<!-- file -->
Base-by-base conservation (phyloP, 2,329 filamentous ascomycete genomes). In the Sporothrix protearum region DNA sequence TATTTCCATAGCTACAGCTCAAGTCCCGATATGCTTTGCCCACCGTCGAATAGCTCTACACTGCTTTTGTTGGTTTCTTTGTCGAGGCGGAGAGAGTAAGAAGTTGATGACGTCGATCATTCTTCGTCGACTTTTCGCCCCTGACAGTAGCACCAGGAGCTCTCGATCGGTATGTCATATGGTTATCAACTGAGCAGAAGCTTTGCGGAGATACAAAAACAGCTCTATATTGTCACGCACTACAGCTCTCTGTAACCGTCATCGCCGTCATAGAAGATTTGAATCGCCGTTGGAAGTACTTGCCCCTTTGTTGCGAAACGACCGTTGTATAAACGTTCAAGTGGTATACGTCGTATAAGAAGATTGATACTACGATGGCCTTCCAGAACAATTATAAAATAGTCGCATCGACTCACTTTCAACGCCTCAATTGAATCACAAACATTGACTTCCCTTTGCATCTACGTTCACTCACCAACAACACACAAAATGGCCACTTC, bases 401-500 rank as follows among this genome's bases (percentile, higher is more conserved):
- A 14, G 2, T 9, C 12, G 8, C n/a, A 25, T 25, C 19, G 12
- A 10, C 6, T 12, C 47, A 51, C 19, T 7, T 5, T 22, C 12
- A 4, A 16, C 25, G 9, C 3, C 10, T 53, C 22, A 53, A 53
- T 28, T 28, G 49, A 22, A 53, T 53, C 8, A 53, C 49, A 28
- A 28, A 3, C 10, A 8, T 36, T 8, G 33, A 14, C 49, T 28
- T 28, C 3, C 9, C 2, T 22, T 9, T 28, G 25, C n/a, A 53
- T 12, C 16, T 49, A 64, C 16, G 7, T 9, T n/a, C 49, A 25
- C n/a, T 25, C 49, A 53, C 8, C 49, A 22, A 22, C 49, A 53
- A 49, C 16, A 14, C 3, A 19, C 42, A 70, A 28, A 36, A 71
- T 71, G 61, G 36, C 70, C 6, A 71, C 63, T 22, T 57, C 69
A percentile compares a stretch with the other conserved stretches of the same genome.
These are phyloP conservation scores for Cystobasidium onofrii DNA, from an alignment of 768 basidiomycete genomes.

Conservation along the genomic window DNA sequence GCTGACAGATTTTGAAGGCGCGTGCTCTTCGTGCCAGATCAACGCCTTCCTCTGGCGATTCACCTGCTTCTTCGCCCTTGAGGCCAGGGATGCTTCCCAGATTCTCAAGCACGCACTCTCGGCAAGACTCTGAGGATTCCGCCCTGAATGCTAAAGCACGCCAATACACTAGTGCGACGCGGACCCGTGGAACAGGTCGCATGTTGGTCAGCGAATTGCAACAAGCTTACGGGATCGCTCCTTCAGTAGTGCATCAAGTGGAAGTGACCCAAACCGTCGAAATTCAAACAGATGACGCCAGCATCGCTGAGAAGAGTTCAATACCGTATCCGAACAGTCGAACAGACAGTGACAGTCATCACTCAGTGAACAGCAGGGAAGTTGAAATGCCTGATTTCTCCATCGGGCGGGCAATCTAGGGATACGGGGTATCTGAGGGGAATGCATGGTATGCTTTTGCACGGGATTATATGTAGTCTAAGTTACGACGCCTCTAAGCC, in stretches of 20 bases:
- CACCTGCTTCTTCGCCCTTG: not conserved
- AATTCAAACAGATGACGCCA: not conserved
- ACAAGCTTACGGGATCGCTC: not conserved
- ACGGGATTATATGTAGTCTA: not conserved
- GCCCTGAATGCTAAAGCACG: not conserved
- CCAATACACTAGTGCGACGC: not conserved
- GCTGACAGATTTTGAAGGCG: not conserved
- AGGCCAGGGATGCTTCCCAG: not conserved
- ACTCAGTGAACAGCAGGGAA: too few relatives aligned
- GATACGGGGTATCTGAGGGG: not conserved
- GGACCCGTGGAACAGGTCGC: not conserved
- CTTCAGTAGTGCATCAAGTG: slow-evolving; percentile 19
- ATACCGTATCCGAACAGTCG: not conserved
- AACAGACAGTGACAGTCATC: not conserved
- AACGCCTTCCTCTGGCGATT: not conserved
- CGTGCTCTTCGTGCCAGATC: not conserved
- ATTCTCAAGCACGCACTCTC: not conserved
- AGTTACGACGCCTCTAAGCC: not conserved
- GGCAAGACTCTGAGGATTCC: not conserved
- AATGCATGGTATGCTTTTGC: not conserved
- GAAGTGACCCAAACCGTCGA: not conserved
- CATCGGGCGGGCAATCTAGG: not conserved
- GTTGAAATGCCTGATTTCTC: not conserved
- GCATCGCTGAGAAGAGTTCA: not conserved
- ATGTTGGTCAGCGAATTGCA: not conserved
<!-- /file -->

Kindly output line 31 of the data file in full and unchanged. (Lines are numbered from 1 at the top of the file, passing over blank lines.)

- ATTCTCAAGCACGCACTCTC: not conserved